There are occasions when commenting on the current state of the meat industry you might as well skim through one of the many recent company or industry histories. It is déjà vu all over again, writes Mick Calder.
With just about any development or proposal you can flick through the history pages and find an instance to enable you to say that the industry has ‘been there, done that’. Almost invariably, the outcome was that unless it was something proposed or introduced by one or more meat companies it did not stick. It has to be their idea; its part of their management style. So, they haven’t got the T-shirt.
So, much of the action from the Meat Industry Excellence (MIE) group which generated a lot of heat and light in the media a few weeks ago has happened before (several times in the last 40 odd years) in both the meat and the wool industry.
If history is anything to go by, the heat will cool and the light will grow dim, particularly if the saga drags on. There could be some marginal adjustments, so the stirrers can claim they had achieved some of the changes they were aiming for. In some instances, the radical conservatives will weigh in and vote for the retention of the status quo.
Generally, the causes for slow or no change have been either one, or a combination of the following: the inbuilt inertia of the current structure, the recognition by those advocating change that altering the established system is a daunting prospect, or farm-gate prices begin to improve. As a result, the pressure for change diminishes – until the next time.
Those engaged in the industry have a vested interest in protecting their own organisation and their position in it, so any industry restructuring moves by the companies are likely to be marginal and slow. As economist John Kenneth Galbraith stated, “Faced with the choice between changing one’s mind and proving that there is no need to do so, almost everyone gets busy on the proof.” It is always easier to show that change is not really necessary.
There have been reports about four major meat companies discussing possible adjustments to improve the industry performance. It is likely that the deliberations are centred on possible collaboration relating to livestock supply and/or processing; after all they are production-oriented managers. Marketing collaboration is usually left out in the cold, when it should be to the forefront.
But the resounding silence about the form, content or outcome of these discussions speaks volumes. It is difficult therefore to know whether they are making progress or just stalling for time. A cynic would suggest that if the meat companies can drag the discussions on long enough the new season will be upon them with attention swinging on to different and possibly more urgent issues.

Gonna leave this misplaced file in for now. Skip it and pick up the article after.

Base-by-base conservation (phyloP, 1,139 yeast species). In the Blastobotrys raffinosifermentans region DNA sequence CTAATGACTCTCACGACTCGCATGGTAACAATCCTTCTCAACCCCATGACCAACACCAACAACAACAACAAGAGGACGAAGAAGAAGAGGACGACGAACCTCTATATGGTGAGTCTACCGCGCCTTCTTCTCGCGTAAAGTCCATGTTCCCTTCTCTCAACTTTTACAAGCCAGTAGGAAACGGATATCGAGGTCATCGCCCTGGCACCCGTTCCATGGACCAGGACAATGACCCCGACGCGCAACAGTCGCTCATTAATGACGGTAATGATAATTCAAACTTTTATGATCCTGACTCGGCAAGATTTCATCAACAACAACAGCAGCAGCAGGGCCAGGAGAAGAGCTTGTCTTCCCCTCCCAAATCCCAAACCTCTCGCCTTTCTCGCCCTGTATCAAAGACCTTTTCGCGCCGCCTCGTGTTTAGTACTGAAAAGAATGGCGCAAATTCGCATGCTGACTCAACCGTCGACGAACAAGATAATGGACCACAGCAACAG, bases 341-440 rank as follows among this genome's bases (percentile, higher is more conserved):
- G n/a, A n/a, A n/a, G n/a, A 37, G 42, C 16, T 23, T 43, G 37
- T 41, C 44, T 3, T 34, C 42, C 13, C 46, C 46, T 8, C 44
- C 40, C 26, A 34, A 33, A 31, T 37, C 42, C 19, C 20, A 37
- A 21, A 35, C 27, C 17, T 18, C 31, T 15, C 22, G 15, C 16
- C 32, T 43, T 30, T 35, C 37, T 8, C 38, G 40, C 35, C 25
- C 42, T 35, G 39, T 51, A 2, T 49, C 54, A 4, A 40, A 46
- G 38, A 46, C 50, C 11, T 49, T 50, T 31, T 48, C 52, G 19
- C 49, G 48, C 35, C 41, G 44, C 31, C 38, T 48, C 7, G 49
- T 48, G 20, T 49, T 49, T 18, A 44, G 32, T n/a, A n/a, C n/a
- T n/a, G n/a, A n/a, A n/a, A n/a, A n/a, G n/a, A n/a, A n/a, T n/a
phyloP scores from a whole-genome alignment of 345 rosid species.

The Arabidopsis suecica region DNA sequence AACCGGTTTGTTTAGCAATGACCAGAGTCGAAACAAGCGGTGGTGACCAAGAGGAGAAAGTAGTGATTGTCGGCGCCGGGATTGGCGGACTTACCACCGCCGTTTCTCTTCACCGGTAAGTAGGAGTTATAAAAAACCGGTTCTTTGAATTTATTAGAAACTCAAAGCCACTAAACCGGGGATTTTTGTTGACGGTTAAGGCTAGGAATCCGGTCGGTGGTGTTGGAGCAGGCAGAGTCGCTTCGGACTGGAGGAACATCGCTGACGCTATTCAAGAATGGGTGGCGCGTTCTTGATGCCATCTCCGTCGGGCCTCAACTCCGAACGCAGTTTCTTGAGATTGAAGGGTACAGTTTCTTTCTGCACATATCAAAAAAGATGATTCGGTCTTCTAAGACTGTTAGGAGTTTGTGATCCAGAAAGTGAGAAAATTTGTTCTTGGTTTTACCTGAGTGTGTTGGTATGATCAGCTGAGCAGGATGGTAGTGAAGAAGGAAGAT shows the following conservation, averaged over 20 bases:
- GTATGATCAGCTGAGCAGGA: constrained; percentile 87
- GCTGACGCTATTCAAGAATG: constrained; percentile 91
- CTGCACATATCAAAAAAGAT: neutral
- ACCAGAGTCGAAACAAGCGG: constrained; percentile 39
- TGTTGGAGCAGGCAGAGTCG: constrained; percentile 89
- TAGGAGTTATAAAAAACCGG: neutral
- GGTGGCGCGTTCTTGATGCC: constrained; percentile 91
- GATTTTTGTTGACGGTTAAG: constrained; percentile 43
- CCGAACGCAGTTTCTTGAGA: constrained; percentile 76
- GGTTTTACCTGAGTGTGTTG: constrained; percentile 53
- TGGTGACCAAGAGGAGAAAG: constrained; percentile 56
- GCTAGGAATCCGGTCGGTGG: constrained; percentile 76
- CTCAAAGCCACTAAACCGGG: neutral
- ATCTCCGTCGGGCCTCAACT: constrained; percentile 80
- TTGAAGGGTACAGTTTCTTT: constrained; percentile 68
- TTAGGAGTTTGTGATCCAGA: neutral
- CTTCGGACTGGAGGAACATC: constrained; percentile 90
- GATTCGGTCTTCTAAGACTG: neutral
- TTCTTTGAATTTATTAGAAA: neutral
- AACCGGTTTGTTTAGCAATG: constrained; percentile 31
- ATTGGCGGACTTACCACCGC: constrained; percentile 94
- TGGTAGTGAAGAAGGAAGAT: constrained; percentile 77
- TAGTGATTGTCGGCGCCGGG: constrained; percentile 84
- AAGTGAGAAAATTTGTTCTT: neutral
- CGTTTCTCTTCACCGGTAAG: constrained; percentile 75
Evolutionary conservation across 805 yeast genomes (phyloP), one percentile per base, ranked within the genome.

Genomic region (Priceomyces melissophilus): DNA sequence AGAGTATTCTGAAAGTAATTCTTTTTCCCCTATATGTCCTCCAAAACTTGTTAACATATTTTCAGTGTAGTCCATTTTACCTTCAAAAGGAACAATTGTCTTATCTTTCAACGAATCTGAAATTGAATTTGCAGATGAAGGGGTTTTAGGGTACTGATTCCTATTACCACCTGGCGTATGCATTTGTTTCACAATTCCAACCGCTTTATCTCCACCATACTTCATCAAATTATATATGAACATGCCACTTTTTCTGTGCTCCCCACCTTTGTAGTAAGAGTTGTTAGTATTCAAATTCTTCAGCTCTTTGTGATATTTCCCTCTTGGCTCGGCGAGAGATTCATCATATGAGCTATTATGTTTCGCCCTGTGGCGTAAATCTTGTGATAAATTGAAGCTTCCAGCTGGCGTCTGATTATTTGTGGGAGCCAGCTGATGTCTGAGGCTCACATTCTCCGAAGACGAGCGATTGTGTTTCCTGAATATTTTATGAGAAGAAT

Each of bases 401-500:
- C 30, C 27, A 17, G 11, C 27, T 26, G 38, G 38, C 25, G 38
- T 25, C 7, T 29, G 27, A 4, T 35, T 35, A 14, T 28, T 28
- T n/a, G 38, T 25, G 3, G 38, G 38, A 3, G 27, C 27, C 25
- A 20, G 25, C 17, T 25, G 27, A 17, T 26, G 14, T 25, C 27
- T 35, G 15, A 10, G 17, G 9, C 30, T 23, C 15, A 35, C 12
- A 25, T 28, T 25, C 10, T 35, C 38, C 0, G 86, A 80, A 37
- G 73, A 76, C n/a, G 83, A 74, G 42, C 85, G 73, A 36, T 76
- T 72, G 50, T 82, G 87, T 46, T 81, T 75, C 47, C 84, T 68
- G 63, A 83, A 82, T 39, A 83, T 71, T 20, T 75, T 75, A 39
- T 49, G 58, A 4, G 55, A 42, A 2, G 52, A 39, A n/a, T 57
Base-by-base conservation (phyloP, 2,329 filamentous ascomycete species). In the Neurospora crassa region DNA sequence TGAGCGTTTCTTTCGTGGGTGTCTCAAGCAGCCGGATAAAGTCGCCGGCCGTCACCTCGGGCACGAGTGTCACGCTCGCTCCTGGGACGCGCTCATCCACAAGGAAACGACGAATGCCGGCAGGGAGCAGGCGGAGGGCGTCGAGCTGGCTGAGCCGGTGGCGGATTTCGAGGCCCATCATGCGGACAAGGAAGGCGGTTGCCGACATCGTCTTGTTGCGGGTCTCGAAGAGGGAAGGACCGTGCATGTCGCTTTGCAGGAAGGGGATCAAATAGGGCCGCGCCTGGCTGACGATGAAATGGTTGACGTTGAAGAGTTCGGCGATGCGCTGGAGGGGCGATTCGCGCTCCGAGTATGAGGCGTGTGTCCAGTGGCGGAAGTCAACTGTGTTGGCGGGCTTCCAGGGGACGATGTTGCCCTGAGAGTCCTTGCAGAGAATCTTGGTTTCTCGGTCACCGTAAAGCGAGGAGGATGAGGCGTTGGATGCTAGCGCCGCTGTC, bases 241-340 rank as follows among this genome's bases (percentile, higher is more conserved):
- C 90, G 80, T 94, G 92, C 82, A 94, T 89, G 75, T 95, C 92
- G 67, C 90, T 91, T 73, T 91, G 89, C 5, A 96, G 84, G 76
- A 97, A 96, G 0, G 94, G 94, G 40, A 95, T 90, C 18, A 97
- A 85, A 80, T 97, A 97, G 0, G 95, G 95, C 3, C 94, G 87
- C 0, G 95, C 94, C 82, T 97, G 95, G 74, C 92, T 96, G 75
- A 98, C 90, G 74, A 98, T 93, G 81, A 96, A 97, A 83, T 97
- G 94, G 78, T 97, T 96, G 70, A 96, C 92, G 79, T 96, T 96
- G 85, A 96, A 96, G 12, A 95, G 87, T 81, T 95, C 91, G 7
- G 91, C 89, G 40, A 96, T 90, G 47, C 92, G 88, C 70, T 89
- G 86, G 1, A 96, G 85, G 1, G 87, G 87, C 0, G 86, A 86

MIE has backed away from its original agenda for a united processing and marketing structure, and its stated aims now read like a wish list largely being left to the companies to implement, rather than an action plan.
Perhaps MIE has discovered that changing a monolith is a tough ask. Some of the original aims might have required some form of regulation but there is little or no appetite for such interventionist activity these days, so it will have to be persuasion which takes time – and that is in short supply.
Looking at it from the outside, there not a lot of urgency and there is no inspirational or even evangelical leader standing up to lead the charge and beard the meat companies. So anything that happens is likely to be the result of a long-winded process and the results could be minor and cosmetic.
To add to these woes, some industry commentators are now talking about an improvement in prices for the coming season as a result of shortages from the drought and because of a drop in value of the NZ dollar. There are also suggestions of a lower lamb kill, so there are likely to be shortages in markets that have been diligently developed over the recent past. Will this put upward pressure on prices, again?
If this happens, then the momentum for change that has been building will quickly and quietly dissipate. The meat companies will sail on their merry way and everything will be forgotten until next time; just as they have done several times in the past.
Former secretary for the New Zealand Meat Board and the NZ Lamb Company, Mick Calder was co-author, with Janet Tyson, of Meat Acts, a history of the New Zealand meat industry from 1972 to 1997, which makes fascinating reading (Published 1999: ISBN: 0-9582052-2-1). He has written countless other reports, newsletters and articles for magazines and newspapers. He also maintains his own blog, Agriphile.